State v. Baughman (2016)
by David S. Marshall
An appellate court in Oregon has reversed and remanded convictions for unlawful sexual penetration, sexual abuse, and sodomy because the trial court erred in admitting evidence of the defendant’s prior bad acts.
The State accused the defendant, Russell Baughman, of sexually abusing his girlfriend’s daughter, who is referred to in the case as “B.”
Before trial, the prosecution moved to admit evidence of the defendant’s prior bad acts, namely, uncharged acts of sexual contact with B and another girl referred to as “A.”
Baughman argued that the State’s proffered testimony of A and B regarding past sexual abuse was not relevant for any other purpose than to show that the defendant had the propensity to commit the alleged acts against B.
Under the Oregon evidence rules, crimes, wrongs, or other acts cannot be used for the purpose of showing that the defendant had the propensity to commit the crimes of which he is accused.
Such prior bad acts can be admissible, though, for other purposes, such as to show motive, opportunity, intent, preparation, plan, knowledge, identity, or absence of mistake or accident. But prior bad acts evidence is still inadmissible if its unfairly prejudicial effect would be greater than its probative value.
Washington Rule of Evidence 404(b) takes the same approach. Prior bad acts are inadmissible to prove propensity to commit the charged crimes, but they are admissible for other purposes—provided their probative value isn’t outweighed by the unfair prejudice they would cause. (Washington Rule of Evidence 403 also generally prohibits evidence that is more unfairly prejudicial than probative.)
Here, the trial court admitted the girls’ testimony, reasoning that the evidence could show the identity of the defendant, bolster the credibility of the alleged victim, and show the defendant’s intent. The trial court instructed the jury that it could not use the evidence to conclude that Baughman assaulted B—that it could only use the evidence of prior bad acts as allowed by the evidence rules.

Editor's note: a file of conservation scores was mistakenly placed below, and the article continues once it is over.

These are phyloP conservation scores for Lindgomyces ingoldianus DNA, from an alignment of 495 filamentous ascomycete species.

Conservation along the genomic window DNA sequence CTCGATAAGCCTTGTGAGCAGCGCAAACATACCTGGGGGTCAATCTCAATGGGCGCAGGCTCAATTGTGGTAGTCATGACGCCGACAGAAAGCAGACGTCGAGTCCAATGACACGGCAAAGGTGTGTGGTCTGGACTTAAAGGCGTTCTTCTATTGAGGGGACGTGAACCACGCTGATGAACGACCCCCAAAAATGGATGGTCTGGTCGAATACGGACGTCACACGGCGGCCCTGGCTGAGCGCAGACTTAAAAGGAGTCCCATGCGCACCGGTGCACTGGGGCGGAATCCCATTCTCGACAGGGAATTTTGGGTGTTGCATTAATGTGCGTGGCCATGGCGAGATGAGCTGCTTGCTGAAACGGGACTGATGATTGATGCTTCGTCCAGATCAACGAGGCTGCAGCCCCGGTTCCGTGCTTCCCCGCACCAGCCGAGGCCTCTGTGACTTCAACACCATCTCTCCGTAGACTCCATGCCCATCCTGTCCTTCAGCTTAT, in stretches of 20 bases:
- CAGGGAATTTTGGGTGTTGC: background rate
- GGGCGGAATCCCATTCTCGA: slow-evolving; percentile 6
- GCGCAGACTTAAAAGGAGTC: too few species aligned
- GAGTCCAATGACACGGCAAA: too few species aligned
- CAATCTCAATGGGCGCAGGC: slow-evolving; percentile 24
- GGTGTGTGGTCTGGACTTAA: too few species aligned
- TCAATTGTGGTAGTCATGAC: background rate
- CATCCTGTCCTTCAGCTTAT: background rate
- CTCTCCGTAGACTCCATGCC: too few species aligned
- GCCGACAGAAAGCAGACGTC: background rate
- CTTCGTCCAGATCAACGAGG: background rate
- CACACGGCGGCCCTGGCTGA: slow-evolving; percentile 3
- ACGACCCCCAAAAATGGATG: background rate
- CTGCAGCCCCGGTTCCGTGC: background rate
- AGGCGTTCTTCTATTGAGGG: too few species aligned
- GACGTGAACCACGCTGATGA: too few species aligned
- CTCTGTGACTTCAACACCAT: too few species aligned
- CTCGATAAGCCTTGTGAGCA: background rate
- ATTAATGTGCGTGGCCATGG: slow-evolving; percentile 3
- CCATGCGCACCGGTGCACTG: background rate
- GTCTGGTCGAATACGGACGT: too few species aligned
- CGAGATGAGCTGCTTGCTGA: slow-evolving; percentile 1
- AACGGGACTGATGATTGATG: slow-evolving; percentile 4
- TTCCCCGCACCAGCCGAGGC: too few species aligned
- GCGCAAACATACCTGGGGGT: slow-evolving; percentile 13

The jury convicted Baughman, and he appealed. He argued that the trial court erred because it failed to balance the unfairly prejudicial versus probative nature of the evidence.
The appellate court first discussed whether the evidence was relevant to show the defendant’s identity. In order to prove identity, the acts must be unique to the defendant, such as if it showed a defendant’s “signature crime.” Here, the testimony of the girls’ alleged sexual abuse did not have such uniqueness.
The court went on to say that the evidence also could not be used to bolster the alleged victim’s credibility. Such purpose is just another name for propensity evidence, which is prohibited.
Finally, the court held that A’s testimony was admissible to show the defendant’s intent, because the incidents that A testified about were the same or similar to the charge at issue in the present case.
However, the trial court erred because it did not perform the required balancing test to determine whether the evidence, though admissible to show intent, was more probative than unfairly prejudicial. Because the failure to perform such a balancing test violated the defendant’s due process rights under the U.S. Constitution, the more stringent test for harmlessness, the one for constitutional error, had to be applied; by that test, the error was not harmless, so a new trial was required.